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You Can't Save the Climate By Going Vegan. Corporate Polluters Must be Held Accountable.

Originally published at http://www.commondreams.org/views/2019/06/03/you-cant-save-climate-going-vegan-corporate-polluters-must-be-held-accountable

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It’s sadly unclear what Mann and Brockopp think we should do. The Green New Deal is fine, they say, but “we need a national plan of action that will include everyone.” Wait, what? The Green New Deal is an effort to produce just such a plan. It doesn’t “include everyone” only because not everyone supports it – but wouldn’t any plan of the “visionary” scope M&B call for have the same problem? Or if M&B know how to make a plan packed with “visionary policies” that would magically elicit support from “everybody,” I wish they would tell us.

Promoting wider acceptance of the already excellent Green New Deal would be a better use of Mann’s celebrity than berating an alleged mass movement of personal-change obsessives who think we don’t need system change.

I like the train of thought from Michael Mann & Jonathan Brockopp - it needed to be said.

Especially that part about those adopting new ‘less is more’ lifestyles disparaging those who don’t.

I am one of those ‘less is more’ people, but I adopted this because it feels better - I prefer it, not because it will save the world.

Most people are truly oblivious to the Anthropocene’s challenges I think.

The Anthropocene working group is getting closer to picking a golden spike, but I think the science community lacks political skill.

I would favor a four part set of dates for The Anthropocene, the first two movable targets, shifting as more information comes in, the last two fixed in time. Together these four might just tell a story the oblivious majority could relate to:

  1. The date when homo sapiens first appeared in Africa (200,000 to 340,000 years ago - a date which will undergo refinement).

  2. Out of Africa date - also undergoing constant refinement. But what is clear is that everywhere we went, mass megafaunal extinctions occurred, and it is only getting worse.

  3. Mark Maslin’s fixed “Orbis Spike (ca 1610)” - i.e., the Columbian Exchange, when CO2 was drawn down as the mass depopulation of the Americas saw indigenous farmland revert to forest.

  4. “The bomb spike” (ca early 1960’s), from nuclear testing in the atmosphere.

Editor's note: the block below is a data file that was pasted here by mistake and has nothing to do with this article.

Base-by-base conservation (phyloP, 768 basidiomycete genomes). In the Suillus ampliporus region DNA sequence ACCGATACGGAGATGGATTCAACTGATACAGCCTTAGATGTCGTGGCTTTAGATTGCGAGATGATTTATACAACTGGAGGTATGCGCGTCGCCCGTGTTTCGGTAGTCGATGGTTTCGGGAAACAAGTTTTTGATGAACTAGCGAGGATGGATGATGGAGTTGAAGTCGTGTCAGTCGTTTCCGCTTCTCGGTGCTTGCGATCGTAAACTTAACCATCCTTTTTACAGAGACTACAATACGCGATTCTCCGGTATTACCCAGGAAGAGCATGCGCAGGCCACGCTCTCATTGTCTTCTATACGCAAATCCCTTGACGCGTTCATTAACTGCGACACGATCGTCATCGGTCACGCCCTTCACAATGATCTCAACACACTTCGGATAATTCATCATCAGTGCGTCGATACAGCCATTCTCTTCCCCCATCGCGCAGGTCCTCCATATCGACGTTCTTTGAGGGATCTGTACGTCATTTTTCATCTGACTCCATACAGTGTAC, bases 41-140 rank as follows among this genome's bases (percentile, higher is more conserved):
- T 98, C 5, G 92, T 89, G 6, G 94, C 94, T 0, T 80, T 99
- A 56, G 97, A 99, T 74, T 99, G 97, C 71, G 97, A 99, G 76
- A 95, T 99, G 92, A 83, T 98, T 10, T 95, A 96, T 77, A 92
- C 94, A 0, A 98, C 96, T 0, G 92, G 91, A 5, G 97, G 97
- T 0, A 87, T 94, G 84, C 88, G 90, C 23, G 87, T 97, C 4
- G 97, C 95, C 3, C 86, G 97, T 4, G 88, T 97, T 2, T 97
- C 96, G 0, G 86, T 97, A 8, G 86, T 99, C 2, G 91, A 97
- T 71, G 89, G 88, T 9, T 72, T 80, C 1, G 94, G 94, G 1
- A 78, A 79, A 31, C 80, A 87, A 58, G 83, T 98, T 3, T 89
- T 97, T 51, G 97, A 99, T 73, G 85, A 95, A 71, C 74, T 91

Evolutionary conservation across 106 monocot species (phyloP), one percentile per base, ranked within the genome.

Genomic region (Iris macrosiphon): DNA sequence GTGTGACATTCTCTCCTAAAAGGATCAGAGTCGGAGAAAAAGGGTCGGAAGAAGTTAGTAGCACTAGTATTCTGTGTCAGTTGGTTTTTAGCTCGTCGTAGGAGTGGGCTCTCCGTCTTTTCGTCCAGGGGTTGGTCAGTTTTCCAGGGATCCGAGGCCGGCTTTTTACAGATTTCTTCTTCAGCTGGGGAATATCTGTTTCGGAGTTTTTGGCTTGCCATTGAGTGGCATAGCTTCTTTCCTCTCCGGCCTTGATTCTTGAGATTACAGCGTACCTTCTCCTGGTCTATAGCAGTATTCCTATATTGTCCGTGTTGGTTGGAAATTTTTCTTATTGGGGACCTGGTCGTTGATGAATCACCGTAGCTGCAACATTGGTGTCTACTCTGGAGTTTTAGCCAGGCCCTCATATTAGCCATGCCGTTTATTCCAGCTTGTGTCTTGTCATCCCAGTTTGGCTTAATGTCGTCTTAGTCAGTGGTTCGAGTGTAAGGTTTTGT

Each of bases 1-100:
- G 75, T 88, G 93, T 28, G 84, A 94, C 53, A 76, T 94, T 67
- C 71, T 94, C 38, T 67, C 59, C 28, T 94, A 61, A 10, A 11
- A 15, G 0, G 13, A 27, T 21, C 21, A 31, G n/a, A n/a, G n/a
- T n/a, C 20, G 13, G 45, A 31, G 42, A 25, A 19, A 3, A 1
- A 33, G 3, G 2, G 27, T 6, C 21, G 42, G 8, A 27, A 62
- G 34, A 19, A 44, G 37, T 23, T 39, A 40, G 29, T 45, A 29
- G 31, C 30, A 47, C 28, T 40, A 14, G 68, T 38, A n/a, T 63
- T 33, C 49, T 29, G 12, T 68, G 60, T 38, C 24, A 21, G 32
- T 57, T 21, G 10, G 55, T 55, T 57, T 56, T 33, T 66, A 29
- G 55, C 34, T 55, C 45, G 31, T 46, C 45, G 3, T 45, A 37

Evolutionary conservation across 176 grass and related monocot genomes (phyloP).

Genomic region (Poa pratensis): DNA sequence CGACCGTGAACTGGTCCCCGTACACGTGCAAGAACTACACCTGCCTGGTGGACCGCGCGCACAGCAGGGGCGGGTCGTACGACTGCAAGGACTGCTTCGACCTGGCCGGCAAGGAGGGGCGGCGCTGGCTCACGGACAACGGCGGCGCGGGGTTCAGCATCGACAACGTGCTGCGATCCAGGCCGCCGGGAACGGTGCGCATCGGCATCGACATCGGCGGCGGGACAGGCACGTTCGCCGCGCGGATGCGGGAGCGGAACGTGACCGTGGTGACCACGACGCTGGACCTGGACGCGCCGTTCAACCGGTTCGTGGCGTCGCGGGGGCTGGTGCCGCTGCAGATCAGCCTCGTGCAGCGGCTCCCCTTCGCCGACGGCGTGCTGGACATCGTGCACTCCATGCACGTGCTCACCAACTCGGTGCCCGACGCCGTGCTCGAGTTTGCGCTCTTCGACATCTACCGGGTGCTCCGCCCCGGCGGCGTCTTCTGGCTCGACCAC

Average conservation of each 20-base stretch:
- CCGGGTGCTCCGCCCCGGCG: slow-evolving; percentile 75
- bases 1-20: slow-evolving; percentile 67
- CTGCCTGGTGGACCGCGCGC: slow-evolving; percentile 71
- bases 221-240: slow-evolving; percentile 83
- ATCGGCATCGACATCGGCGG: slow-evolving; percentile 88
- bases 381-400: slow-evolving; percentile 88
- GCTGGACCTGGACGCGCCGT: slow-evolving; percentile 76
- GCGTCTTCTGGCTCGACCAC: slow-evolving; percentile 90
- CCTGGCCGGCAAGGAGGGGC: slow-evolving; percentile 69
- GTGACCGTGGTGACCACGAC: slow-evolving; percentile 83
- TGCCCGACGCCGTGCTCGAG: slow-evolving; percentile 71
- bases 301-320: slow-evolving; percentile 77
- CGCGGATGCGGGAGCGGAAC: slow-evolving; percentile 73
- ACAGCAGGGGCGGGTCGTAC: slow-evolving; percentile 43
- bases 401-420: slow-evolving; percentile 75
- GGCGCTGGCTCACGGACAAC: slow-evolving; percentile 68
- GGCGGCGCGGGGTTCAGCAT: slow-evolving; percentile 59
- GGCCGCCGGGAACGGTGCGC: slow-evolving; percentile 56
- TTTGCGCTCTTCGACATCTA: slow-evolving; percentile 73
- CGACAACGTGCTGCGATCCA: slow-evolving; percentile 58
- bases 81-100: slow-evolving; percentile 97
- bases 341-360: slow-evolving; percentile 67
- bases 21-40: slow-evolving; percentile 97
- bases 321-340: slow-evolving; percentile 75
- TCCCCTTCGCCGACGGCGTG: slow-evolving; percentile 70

I think the story told by using all four of these time markers together would be helpful in understanding the multitudinous effects of our arrival on the scene in an ever evolving environment, at all scales, from here on Earth to our ‘Green Valley’ galaxy The Milky Way and ultimately, our ever unfolding Universe.

We need to think big - and we can.

The fossil fuel industry receives a lot of criticism these days, and rightfully so. But in the final analysis, we are the ones who support the energy industry and it is our standard of living that will need to change. So contemplate what you can do for the cause

Personal Actions

End our love affair with the automobile

Ride more trains and buses

Car pool

Walk and bike more

Turn off the air conditioner in the summer and dial the thermostat down in winter

Become vegetarians or vegans

Refill plastic water bottles with tap water

Discontinue using aluminum cans with and without carbonation

Maximize use of reusable bags and products

Recycle junk mail

Forego fast junk food

Go to “slow food”;

Recycle maximally, especially aluminum cans

Drive and accelerate more slowly

Climb more stairs

Plant more trees

Forego use of spray cans

Ride more trains and buses

Repair, mend and alter as much as possible

Buy solar panels

Compost as much as possible

Last person out of the room turn off the lights

Eat and farm organic

Ride more trains and buses

Fly fewer planes

Promote conference calls and web cams, fewer meetings

Use manual tools instead of power tools

Share more

Use rakes rather than leaf blowers

Decrease use of bottled water and refill plastic bottles with tap water

Maximize reusable bags and products

Push rather than power small mowers

Replace lawns with vegetable gardens

Stop fertilizing and mowing lawns

Compost as much as possible

Minimize use of disposables (Pampers);

Maximize high efficiency LED and solar powered lighting;

Limit endless gadgets

Use motion lighting, where appropriate

Decrease consumption

Limit family size

Local Government Actions

Reorganize cities, building taller residences with a smaller footprint (the end of suburbia)

Institute a carbon tax

Promote car pooling subsidize and expand mass transit

Expand bike paths

Have shareable (zip) cars